Thursday, August 18, 2011

Queen Kelly

Kuningatar Kelly / Drottningen Kelly. US 1929. Unreleased at the time in the US, released in Europe in 1931. PC: Gloria Productions / United Artists. P: Joseph Kennedy. D+SC: Erich von Stroheim based on his story “The Swamp”. Titles: Marian Ainslee. DP: Gordon Pollock, Paul Ivano. M (1931): Adolf Tandler. AD: Harold Miles. Cost: Max Rée. ED: Viola Lawrence. Cast: Gloria Swanson (Patricia "Kitty" Kelly), Walter Byron (Prince Wolfram von Hohenberg Falsenstein), Seena Owen (Queen Regina V), Lucille Van Lent (the prince's chambermaid), Wilson Benge (the prince's valet), Sidney Bracey (the prince's lackey), Wilhelm von Brincken (the prince's adjutant), [Florence Gibson n.c.] (Kelly's aunt), Tully Marshall (Jan Bloehm Vryheid), Madge Hunt (Mother Superior), Mme. Sul Te Wan (Kali), Ray Daggett (Coughdrops). Reconstruction US © 1985 Kino International / Dennis Doros. 101 min. The Nordfilm 1987 release print with Finnish / Swedish intertitles by Mikko Lyytikäinen / Eirik Udd, no English intertitles. Viewed at Cinema Orion, Helsinki (The Stars of the Summer), 18 Aug 2011.

After the opening at The Amos Anderson Art Museum there was still time to catch the last part of Queen Kelly, Erich von Stroheim's last substantial work as a director.

My first encounter with Queen Kelly was with the 1931 release version which ends with the suicide by drowning of Patricia Kelly after a horse-whipping by the sadistic, deranged, jealous Queen. Then in 1985 Kino International released this reconstruction of Erich von Stroheim's original version with its African section: Kelly is rescued from the dark waters by a policeman back to the nunnery, where she receives a telegraph from her aunt in Dar-Es-Salaam who asks her to come to her deathbed at once. In Africa Kelly finds out that she is becoming the inheritor of the popular Poto-Poto brothel, but first, at the aunt's deathbed, she has to marry the degenerate plantation owner Vryheid.

This lurid story repeats obsessions from Stroheim's previous films such as his version of The Merry Widow and The Wedding March. The subject is over the top, grotesque, and delirious. It is full of excess, Pre-Code frenzy, and Victorian dualism in the extreme. But the realization is sober and lucid. My favourite moment is the one where Patricia Kelly examines the plantation owner Vryheid, and we see a revealing montage of close-ups of his pistol, cigars, liquor bottle, et cetera. Like his predecessor in Stroheim's oeuvre, Baron Sadoja, also played by Tully Marshall, the crippled Vryheid suffers from locomotor ataxia, the sign of his being in the final stages of syphilis. Vryheid is Stroheim's blackly comical counterpart to Joseph Conrad's Mistah Kurtz in The Heart of Darkness.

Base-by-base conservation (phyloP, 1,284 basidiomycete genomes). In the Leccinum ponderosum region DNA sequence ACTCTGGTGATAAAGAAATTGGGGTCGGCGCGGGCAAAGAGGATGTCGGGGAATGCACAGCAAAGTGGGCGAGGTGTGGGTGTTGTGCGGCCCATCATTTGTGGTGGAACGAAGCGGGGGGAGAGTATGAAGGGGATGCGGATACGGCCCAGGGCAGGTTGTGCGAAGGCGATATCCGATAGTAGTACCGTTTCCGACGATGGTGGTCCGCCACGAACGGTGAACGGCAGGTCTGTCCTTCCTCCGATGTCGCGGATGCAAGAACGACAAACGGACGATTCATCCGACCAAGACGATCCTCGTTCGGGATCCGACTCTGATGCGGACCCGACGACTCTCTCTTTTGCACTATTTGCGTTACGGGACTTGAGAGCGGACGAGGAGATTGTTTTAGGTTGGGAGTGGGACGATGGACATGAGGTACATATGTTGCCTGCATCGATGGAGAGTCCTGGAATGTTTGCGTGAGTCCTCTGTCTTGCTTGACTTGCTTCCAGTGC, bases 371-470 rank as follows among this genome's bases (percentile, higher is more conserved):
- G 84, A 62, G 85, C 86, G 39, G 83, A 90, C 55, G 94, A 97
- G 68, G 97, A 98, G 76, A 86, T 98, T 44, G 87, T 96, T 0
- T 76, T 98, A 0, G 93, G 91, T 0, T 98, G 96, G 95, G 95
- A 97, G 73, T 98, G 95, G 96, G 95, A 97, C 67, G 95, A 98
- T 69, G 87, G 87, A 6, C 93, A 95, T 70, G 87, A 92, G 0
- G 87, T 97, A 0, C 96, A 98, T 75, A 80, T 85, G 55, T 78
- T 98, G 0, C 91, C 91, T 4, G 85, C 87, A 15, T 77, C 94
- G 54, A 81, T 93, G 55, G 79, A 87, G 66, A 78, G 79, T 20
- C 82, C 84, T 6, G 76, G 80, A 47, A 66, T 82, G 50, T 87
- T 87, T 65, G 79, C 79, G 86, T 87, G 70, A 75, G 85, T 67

Depravity would be boring without the contrast of the sacred in the world of the nunnery and the dignity personified by the black priest who gives the last rites to the dying aunt and weds simultaneously Kelly and Vryheid in holy matrimony in a double sacred ritual.

The weak link of the movie is Walter Byron's matter-of-fact performance as the prince. John Gilbert and Erich von Stroheim, himself, were able convey the change of the male protagonist from a roué to a true lover with a shattering intensity, but Walter Byron seems indifferent.

I love Adolf Tandler's melodramatic music which carries and tells the story determinedly and passionately with means of its own. It is a good example of the film music of the late, high silent era. It is one of my three favourite Stroheim scores: 1) The Wedding March (the original Zamecnik-de Francesco sound-on-disc score), 2) The Merry Widow (the Maud Nelissen score based on Lehar), and 3) Queen Kelly by Adolf Tandler.

The visual quality of the print is largely ok, with variable quality in the shots, perhaps with a generally slightly duped look, and sometimes signs of nitrate / water damage in the sources. After Kelly's suicide attempt the movie is largely reconstructed via stills, but the music carries the emotion magnificently. I'm grateful for Kino International for this reconstruction. Unfortunately the Finnish distributor removed the English titles and replaced them with Finnish / Swedish titles only.

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